Enter the beloved by all—sound machines.

Keep reading Show less

Every week, we stock the Motherly Shop with innovative and fresh products from brands we feel good about. We want to be certain you don't miss anything, so to keep you in the loop, we're providing a cheat sheet.

So, what's new this week?

Earth Mama: Effective, natural herbal care for mamas and babies

Founded and grown in her own garage in 2002, Earth Mama started as an operation of one, creating salves, tinctures, teas and soaps with homegrown herbs. With a deep desire to bring the healing powers of nature that have been relied on for thousands of years to as many mamas as possible, Melinda Olson's formulas quickly grew into Earth Mama Organics. Since then, the brand has remained committed to manufacturing clean, safe and effective herbal solutions for the entire journey of motherhood, including pregnancy, breastfeeding and baby care, and even the loss of a baby.

Bravado Designs: Soothing sounds for a good night's sleep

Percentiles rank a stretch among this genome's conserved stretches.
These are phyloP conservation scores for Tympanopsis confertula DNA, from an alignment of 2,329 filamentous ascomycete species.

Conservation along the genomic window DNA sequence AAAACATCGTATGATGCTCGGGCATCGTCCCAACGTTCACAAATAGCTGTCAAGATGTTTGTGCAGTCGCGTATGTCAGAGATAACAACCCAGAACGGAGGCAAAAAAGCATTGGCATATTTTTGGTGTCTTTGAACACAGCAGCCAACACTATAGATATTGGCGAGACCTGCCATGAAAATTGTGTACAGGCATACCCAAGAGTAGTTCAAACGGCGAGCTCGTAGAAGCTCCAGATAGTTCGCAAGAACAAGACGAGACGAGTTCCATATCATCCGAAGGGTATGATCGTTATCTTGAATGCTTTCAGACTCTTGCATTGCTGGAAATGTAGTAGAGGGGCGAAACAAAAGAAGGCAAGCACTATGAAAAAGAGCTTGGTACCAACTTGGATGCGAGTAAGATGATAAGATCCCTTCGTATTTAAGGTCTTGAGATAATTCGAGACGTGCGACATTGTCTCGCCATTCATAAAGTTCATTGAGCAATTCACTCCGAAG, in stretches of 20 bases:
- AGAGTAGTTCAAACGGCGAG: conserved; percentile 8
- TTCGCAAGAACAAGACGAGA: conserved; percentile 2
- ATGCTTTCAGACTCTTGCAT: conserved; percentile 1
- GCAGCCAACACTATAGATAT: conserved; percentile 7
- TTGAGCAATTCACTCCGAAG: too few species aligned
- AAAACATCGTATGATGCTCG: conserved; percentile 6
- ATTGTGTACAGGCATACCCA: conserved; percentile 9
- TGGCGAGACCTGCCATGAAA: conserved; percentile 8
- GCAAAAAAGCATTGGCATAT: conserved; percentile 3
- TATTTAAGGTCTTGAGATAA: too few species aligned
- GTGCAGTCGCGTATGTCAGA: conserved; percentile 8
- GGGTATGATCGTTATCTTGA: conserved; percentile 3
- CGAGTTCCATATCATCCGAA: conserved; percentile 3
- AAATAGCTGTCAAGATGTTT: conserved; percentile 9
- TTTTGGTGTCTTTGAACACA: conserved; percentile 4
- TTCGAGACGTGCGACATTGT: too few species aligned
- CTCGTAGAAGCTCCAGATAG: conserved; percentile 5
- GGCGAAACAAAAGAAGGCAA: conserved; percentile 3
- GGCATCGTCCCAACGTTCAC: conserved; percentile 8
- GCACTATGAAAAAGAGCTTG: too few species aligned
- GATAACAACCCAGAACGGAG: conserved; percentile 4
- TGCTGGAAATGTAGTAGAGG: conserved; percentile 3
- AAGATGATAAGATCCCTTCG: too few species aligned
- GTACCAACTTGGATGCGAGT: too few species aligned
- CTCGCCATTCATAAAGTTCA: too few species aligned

With 28 years of serving pregnant and postpartum mamas under their belt, Bravado Designs is a true authority on the needs of changing bodies. It's true that we have them to thank for rescuing us from the uncomfortable and frumpy designs our own moms had to live with. Launched in Canada by two young mamas, they designed the first prototypes with extra leopard print fabric certain that a better bra was possible. Throughout the years they've maintained their commitment to ethical manufacturing while creating long-lasting products that truly work.

The Sill: Instagram-ready potted plants

We've long admired this female-founded brand and the brilliant mind behind it, Eliza Blank. (She even joined Motherly co-founder Liz Tenety on and episode of The Motherly Podcast!) The mission behind the business was simple: To make the process of bringing plants into your home as easy as possible, and as wonderful as the plant themselves. With their in-house, exclusively designed minimalist planters, the end result makes plant parenthood just a few clicks away.

Not sure where to start? Here's what we're adding to our cart:

Keep reading Show less

A few years ago, while my wife's baby bump got bigger and my daddy reading list grew longer, I felt cautiously optimistic that this parenthood thing would, somehow, suddenly click one day. The baby would come, instincts would kick in, and the transition from established couple to a new family would be tiring but not baffling.

Boy was I wrong.

Keep reading Show less